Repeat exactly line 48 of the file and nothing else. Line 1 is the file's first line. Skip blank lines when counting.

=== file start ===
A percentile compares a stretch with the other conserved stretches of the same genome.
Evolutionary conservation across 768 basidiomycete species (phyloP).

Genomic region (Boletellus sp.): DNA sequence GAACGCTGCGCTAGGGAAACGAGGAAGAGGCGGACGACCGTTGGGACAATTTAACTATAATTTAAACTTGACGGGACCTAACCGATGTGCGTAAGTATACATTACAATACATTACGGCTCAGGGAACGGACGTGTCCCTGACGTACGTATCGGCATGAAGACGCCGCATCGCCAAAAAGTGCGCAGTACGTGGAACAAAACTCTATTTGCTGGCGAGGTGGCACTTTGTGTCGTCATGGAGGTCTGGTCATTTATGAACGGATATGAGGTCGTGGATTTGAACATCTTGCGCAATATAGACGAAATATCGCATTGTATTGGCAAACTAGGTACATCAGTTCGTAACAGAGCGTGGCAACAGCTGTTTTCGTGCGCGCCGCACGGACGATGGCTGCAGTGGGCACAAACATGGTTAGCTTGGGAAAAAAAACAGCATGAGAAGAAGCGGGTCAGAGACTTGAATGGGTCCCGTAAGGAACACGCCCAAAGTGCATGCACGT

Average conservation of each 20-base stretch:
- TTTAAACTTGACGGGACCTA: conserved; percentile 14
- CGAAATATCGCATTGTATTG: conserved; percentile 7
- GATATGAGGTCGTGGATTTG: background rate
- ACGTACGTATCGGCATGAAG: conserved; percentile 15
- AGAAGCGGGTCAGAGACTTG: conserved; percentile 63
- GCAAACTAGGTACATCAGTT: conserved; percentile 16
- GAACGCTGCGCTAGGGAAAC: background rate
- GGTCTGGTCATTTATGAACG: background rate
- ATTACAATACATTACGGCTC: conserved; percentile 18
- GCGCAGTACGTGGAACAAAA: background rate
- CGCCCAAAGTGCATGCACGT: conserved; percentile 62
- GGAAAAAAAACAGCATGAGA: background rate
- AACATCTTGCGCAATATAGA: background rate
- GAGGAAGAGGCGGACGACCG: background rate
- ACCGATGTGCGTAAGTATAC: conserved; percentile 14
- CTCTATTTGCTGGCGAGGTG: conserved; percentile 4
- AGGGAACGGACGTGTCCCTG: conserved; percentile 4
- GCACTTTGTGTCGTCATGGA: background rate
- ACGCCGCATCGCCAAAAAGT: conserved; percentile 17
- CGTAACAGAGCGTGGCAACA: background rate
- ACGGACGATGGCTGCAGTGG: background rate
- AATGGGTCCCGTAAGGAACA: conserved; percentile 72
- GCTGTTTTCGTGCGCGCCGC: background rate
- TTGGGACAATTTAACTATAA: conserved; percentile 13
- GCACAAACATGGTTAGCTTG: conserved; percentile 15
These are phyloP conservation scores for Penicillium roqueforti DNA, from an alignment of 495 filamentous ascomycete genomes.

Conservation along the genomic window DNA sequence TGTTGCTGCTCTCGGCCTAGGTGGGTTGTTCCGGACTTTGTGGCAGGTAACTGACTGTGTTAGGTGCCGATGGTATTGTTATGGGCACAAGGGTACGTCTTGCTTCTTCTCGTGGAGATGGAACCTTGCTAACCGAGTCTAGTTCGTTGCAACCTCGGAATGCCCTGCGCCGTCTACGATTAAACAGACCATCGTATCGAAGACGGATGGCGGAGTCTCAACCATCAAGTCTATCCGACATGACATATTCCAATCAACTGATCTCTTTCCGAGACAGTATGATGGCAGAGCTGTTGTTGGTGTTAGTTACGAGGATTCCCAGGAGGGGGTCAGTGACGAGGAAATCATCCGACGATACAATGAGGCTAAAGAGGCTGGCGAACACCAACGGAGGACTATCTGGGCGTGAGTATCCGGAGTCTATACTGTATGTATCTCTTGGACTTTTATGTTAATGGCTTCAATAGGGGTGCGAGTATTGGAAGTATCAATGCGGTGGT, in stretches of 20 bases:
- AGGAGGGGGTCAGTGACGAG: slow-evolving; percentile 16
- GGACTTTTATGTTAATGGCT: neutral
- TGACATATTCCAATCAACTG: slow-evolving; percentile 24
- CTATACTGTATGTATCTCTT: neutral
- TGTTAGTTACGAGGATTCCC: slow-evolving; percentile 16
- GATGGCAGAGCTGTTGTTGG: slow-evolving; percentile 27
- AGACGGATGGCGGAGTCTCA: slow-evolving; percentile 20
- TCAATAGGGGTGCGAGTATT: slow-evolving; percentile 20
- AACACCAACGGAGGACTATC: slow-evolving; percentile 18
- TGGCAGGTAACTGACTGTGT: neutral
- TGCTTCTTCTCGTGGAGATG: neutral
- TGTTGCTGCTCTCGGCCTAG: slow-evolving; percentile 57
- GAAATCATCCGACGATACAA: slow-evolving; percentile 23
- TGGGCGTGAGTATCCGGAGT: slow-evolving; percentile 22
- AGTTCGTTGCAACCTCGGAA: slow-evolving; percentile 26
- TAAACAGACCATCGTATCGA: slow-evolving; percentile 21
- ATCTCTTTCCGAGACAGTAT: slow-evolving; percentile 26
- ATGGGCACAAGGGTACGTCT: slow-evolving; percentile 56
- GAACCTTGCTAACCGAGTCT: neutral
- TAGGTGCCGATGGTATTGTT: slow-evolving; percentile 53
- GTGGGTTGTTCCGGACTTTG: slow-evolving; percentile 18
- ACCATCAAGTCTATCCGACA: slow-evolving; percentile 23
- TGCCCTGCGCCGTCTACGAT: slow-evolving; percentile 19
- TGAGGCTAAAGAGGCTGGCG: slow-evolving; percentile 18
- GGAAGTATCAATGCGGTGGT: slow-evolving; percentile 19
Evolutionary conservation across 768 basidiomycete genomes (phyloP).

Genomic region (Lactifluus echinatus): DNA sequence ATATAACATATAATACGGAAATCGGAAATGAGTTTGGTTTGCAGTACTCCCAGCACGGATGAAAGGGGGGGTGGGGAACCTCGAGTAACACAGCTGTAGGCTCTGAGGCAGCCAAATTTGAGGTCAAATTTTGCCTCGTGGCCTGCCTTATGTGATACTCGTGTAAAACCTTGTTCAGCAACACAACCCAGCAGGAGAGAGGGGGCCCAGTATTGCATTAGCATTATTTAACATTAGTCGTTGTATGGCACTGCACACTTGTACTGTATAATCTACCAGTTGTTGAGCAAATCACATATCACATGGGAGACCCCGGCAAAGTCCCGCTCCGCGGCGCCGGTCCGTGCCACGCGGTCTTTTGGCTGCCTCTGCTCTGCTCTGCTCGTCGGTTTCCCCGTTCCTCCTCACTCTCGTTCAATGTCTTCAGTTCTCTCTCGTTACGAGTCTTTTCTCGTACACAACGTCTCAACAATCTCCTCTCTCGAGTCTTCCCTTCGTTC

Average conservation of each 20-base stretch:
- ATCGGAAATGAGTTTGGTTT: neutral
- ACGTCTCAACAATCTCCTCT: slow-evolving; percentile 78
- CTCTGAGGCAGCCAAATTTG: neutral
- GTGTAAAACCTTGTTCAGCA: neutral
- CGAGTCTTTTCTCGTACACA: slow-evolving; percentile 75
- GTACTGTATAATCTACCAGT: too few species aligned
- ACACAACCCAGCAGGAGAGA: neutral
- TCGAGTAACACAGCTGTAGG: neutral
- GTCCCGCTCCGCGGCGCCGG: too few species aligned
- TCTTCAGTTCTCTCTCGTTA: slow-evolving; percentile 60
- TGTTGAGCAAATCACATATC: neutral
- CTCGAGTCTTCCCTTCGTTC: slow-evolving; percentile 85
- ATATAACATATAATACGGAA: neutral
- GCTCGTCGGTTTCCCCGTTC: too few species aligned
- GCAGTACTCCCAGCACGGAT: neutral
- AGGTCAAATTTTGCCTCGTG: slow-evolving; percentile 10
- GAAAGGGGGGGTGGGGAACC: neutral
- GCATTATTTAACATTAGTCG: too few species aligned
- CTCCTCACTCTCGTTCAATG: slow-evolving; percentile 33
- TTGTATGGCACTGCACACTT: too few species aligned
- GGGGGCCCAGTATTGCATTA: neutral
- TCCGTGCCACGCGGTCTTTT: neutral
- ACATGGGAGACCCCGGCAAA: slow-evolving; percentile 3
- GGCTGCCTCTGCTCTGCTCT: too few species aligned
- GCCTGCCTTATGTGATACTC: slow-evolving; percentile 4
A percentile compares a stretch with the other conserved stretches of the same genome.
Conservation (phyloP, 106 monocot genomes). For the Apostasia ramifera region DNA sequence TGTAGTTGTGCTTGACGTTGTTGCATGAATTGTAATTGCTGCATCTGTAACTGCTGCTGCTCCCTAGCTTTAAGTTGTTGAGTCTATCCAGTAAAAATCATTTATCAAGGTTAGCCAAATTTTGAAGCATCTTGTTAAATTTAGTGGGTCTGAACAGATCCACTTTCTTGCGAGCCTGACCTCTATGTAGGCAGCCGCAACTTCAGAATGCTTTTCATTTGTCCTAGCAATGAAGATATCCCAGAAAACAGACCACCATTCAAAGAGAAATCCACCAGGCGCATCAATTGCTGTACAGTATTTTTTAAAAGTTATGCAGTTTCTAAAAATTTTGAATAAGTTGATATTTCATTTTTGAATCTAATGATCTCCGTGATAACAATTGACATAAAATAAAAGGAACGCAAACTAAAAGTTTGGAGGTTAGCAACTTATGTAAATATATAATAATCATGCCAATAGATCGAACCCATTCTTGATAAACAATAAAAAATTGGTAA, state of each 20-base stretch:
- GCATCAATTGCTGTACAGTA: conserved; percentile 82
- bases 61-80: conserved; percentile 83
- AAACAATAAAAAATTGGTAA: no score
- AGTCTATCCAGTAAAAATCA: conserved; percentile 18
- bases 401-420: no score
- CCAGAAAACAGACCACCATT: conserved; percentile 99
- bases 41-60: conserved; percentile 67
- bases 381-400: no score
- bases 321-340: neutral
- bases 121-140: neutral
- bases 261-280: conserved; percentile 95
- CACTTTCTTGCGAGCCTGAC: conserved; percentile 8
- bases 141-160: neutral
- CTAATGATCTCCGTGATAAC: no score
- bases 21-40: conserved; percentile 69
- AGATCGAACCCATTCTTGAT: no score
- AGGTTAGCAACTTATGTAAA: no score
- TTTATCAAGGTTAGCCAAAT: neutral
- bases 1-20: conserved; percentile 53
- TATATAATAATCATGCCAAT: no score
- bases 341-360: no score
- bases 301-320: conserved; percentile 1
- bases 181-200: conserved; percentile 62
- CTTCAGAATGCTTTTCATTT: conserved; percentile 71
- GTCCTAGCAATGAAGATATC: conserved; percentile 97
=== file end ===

- ATCTCTTTCCGAGACAGTAT: slow-evolving; percentile 26